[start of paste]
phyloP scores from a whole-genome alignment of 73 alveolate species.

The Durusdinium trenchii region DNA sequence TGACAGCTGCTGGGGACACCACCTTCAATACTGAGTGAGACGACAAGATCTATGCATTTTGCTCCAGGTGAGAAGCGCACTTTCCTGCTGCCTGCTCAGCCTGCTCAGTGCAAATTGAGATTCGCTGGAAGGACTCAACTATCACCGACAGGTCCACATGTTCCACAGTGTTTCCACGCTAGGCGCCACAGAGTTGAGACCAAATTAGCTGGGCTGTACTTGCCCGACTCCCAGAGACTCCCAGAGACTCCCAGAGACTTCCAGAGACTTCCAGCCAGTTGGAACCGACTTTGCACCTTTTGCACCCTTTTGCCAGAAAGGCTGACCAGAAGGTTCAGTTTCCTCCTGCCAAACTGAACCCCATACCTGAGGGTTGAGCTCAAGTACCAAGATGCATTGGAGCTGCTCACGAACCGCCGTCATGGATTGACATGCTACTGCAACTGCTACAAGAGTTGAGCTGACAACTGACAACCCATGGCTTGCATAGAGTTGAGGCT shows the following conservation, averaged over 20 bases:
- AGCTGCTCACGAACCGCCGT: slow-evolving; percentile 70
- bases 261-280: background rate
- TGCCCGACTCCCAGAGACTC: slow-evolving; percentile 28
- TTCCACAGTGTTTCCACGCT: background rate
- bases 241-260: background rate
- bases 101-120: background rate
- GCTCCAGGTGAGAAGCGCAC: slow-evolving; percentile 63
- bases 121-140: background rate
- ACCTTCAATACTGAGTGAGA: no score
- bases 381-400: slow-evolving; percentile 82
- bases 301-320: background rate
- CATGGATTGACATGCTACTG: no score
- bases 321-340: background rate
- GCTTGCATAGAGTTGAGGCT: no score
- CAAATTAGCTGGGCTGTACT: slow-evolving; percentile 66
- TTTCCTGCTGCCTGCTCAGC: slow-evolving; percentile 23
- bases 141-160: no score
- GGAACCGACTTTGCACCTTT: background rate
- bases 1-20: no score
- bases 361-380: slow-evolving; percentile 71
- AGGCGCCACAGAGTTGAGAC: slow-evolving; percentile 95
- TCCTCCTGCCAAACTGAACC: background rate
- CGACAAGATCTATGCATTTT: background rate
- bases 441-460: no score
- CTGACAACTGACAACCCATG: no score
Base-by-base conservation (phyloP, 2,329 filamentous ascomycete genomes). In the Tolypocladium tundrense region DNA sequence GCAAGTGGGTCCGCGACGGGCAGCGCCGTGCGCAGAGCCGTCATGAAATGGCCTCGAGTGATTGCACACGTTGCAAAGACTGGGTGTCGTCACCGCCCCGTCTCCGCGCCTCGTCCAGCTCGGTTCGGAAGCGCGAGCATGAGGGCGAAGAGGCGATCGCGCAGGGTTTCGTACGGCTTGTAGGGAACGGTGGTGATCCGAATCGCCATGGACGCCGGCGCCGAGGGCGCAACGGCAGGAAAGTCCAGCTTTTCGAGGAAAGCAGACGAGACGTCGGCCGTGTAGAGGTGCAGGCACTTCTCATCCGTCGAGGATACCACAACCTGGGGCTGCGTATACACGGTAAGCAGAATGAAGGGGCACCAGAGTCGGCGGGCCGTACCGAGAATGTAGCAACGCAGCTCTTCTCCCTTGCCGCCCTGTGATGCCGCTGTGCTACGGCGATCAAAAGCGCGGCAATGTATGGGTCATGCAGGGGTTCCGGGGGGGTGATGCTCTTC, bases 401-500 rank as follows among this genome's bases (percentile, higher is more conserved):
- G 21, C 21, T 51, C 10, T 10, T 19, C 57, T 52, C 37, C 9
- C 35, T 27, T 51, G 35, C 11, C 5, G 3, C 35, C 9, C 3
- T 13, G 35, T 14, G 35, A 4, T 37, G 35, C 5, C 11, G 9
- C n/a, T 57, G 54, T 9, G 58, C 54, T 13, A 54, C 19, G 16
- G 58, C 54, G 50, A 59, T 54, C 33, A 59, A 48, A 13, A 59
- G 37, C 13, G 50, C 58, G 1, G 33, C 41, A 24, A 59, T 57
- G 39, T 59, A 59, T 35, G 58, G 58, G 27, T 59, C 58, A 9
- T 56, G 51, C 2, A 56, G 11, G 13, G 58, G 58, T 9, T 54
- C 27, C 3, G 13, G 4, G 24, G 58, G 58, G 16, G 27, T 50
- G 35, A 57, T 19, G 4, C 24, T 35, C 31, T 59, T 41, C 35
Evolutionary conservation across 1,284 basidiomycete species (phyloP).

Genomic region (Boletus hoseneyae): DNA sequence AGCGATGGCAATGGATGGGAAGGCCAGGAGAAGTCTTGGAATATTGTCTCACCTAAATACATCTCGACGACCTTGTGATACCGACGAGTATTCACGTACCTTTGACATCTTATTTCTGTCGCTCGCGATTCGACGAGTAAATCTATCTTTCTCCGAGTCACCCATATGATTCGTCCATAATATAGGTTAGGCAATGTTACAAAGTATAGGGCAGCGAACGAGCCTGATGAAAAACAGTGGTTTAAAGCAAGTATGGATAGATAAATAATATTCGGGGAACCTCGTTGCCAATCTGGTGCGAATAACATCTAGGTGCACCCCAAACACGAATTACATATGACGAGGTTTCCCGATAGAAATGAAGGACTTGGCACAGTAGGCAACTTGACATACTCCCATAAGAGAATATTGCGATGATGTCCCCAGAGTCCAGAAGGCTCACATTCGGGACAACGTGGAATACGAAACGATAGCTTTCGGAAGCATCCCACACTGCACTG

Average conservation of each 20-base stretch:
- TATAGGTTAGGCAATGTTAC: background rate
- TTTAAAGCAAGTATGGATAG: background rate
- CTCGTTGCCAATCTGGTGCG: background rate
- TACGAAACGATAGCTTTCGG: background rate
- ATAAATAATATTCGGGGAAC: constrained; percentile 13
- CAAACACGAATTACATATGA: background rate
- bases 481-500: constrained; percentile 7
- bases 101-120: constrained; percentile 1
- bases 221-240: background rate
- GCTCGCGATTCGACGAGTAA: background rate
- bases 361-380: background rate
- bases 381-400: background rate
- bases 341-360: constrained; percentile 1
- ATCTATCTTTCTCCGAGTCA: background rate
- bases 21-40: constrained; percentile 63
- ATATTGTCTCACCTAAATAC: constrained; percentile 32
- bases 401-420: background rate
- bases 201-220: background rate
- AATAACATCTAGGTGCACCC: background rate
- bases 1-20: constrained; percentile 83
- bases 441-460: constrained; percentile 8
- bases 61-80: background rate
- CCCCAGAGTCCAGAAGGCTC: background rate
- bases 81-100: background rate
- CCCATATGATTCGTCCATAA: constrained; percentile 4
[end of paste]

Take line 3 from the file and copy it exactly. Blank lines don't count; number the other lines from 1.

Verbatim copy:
- AGCTGCTCACGAACCGCCGT: slow-evolving; percentile 70